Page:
by Meredith Wood
With the tremendous growth of alternative lending products on the market, there are a variety of options for small business owners to choose from. But for those that qualify, traditional bank loans continue to be the most attractive choice, as they remain the lowest-cost product on the market.
But how do you know if you’ll qualify for a bank loan? You’ll never know unless you apply, but you want to make sure that both you and your business have strong financials before applying. Outside of that, the best thing you can do is prepare a killer loan application.
If you’re ready to take the plunge, follow these steps to make your bank loan application the best it can be.
Choose the right bank and loan product
Should you apply with the bank where you currently hold your business accounts, with another local community bank or with a large corporate establishment?
Will you apply for a traditional term loan, a business line of credit, or a U.S. Small Business Administration backed 7(a) loan?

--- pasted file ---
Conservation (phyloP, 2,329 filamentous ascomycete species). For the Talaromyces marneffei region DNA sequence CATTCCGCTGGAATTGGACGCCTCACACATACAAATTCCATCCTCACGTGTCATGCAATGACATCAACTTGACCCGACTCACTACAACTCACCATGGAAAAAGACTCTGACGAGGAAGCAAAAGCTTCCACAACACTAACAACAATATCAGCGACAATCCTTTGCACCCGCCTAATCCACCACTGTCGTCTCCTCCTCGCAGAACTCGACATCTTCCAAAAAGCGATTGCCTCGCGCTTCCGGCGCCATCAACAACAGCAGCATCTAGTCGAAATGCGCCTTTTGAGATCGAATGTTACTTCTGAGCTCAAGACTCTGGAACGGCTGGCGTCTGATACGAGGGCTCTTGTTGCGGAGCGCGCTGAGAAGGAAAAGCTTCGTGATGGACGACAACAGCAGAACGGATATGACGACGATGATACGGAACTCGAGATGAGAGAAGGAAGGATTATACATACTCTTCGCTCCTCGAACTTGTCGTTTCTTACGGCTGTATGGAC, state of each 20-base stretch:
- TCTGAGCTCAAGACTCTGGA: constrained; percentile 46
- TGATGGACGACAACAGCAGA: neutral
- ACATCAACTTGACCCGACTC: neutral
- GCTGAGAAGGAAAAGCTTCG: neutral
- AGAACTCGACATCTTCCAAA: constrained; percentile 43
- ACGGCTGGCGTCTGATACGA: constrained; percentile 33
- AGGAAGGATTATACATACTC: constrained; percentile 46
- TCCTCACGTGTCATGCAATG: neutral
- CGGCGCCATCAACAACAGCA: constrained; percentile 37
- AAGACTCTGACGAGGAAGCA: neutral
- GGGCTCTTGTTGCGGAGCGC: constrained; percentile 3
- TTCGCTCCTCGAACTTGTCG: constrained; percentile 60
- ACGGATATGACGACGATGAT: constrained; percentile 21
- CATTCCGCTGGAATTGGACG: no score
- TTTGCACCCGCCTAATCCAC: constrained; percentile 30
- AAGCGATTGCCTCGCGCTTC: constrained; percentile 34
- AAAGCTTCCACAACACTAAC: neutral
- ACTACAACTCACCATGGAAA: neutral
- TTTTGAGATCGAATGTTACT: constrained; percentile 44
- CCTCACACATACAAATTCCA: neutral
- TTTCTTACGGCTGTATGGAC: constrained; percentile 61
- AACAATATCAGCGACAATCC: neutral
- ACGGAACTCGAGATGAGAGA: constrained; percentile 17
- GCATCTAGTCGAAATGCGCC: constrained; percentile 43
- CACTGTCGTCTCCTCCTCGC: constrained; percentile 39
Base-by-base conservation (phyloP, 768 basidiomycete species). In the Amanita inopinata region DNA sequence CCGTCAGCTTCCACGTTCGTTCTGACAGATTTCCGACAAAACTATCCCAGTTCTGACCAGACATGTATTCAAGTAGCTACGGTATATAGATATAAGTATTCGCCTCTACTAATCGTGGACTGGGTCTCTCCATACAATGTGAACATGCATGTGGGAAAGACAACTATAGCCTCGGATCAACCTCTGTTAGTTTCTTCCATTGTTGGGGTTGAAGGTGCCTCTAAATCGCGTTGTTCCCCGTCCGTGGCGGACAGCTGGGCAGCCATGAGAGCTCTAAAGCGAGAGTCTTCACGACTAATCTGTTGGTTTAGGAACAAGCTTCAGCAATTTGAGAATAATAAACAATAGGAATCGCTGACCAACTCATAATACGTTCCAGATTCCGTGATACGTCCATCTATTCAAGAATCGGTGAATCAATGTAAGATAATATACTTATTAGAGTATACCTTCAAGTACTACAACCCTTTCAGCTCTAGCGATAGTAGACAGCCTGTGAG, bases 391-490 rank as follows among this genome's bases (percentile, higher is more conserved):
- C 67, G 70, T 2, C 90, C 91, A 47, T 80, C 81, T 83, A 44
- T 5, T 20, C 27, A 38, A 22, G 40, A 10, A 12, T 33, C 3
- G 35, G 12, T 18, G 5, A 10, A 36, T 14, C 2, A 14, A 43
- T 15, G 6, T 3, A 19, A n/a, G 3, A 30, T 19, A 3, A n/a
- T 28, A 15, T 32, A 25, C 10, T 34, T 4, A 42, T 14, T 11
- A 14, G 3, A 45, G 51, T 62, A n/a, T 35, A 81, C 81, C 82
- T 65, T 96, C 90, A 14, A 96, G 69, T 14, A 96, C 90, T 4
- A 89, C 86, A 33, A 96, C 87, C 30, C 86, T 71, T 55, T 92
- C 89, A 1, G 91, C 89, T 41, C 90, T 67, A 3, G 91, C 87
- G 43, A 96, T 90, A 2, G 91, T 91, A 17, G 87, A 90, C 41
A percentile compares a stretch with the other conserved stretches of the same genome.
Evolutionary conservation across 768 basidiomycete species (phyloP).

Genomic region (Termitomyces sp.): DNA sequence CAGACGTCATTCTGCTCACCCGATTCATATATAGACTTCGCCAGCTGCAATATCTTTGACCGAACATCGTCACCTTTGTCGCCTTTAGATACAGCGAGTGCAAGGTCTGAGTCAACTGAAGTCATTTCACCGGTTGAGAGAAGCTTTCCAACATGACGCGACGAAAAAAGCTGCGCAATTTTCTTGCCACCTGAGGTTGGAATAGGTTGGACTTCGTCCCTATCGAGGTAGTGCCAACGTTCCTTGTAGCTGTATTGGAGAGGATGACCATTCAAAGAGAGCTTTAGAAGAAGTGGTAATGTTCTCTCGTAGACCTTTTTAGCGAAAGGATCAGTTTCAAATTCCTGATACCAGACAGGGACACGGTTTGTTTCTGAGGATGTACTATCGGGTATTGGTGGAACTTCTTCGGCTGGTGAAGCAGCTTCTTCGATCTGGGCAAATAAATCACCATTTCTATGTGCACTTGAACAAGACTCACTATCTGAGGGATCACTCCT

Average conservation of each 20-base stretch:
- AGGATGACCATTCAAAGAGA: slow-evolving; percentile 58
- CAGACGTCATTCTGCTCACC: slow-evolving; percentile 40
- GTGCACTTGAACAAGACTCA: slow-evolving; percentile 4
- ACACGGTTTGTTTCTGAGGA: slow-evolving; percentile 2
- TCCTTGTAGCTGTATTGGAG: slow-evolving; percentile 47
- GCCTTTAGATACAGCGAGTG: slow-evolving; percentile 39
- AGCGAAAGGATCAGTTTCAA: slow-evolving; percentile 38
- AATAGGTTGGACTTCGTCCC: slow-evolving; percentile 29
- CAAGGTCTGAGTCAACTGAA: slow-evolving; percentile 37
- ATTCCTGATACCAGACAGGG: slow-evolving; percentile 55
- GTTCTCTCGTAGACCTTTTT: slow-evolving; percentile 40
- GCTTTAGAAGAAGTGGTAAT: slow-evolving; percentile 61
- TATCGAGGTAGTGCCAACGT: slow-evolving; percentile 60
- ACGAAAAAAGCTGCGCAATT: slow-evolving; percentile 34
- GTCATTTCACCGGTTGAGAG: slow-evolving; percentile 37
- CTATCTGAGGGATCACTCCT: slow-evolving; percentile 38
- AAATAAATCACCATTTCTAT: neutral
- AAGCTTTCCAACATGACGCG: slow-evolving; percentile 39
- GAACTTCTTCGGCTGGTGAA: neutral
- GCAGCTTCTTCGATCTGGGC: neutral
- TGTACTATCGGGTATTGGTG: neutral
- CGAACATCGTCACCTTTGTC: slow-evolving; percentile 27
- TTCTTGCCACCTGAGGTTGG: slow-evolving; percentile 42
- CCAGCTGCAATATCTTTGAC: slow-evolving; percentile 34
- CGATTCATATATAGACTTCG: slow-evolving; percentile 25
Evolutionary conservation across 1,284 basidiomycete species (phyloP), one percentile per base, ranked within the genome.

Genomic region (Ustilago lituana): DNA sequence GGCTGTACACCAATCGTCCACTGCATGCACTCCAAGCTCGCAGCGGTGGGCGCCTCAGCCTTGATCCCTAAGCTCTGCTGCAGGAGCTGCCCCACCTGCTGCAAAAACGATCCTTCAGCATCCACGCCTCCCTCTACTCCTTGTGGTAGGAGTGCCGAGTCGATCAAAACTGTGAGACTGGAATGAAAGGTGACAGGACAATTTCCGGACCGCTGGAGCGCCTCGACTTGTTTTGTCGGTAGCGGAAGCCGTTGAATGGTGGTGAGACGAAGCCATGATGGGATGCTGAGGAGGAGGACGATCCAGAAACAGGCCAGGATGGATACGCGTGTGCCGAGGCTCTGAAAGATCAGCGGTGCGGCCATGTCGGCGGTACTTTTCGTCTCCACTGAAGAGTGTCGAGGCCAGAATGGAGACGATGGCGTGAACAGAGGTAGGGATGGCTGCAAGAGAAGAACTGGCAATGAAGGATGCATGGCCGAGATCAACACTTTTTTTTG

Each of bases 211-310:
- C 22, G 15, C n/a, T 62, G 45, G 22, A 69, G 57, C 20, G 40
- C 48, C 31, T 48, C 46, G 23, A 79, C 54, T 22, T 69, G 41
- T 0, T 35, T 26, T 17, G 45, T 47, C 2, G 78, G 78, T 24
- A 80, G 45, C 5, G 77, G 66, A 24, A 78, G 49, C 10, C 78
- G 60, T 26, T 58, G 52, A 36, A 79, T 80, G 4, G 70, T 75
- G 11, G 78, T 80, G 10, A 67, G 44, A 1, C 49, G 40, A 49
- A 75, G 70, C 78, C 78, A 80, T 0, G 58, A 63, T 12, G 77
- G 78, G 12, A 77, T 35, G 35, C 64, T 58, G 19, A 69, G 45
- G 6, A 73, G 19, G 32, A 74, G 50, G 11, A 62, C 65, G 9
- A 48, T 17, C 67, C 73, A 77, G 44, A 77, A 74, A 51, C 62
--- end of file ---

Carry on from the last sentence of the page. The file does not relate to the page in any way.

There’s no way around it: You’ll have to do your research to determine the best fit for your business’s needs and qualifications.
Generally speaking, it is almost always best to start with the bank with whom you already have a relationship. However, keep in mind that community banks are a lot more small-business-friendly than large banks. If you have a choice, start small.
In terms of the best product, this might be a better question for your banker. For example, a line of credit could be the right choice if you don’t necessarily need a lump sum right now, but you’d like to have a financial security blanket.